Talk of the ‘mood’ of the British people and their attitudes towards easing lockdown and get back to normal throws up interesting questions about what mood is, and how we measure it at scale.

Mood is more than a psychological state it’s a bodily one. Moods are embodied. Our bodies express spontaneously our moods and other pick them up. Mood is a form of social contagion that is shared by people who are in close contact with each other.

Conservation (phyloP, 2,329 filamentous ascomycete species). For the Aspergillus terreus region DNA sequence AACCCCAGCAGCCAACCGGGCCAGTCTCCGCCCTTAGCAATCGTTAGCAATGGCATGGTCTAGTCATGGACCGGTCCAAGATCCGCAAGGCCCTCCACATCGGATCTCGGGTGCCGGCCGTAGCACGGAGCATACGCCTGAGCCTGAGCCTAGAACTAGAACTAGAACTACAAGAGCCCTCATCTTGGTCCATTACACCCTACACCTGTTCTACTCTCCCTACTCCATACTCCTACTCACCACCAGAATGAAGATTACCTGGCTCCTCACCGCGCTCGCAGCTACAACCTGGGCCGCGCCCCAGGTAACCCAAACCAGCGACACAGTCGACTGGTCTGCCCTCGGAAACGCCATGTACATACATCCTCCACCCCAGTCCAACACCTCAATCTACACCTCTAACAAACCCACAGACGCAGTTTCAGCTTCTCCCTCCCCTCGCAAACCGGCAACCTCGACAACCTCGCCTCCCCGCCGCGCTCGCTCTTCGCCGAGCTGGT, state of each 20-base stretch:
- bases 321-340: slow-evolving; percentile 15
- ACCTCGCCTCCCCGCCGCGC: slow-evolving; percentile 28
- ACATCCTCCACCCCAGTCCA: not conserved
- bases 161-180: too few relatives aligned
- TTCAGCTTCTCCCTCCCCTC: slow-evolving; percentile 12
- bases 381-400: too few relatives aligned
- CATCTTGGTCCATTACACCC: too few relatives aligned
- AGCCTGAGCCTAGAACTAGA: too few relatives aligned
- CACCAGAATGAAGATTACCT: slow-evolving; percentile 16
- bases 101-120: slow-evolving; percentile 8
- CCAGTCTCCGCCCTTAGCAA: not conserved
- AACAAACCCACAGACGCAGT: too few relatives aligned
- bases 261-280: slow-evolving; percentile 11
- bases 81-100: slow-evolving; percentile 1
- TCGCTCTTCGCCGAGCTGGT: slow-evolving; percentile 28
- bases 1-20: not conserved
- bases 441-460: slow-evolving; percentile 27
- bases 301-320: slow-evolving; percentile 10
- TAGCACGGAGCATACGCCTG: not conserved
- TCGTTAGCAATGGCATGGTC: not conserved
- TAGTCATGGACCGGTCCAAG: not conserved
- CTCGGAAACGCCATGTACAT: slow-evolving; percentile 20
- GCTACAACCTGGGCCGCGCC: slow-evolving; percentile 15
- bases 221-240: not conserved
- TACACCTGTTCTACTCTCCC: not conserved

Mood is a collective phenomenon, something that a crowd exemplifies. To judge a mood – of a street, city or nation, requires more than a survey. To really understand the mood of the people requires engagement of a more embodied nature, the one thing that is denied us at the moment.

The effectiveness of what comes after the lockdown will depend on judging the mood of people – their hunger to get out, their fear of infecting or being infected.

Rarely has the efficacy of a policy depended for its development on an input that is unavailable to policy makers. It’s unavailable because they can’t ‘get out’ and even if they could there would be no public to encounter whose moods they could experience for themselves.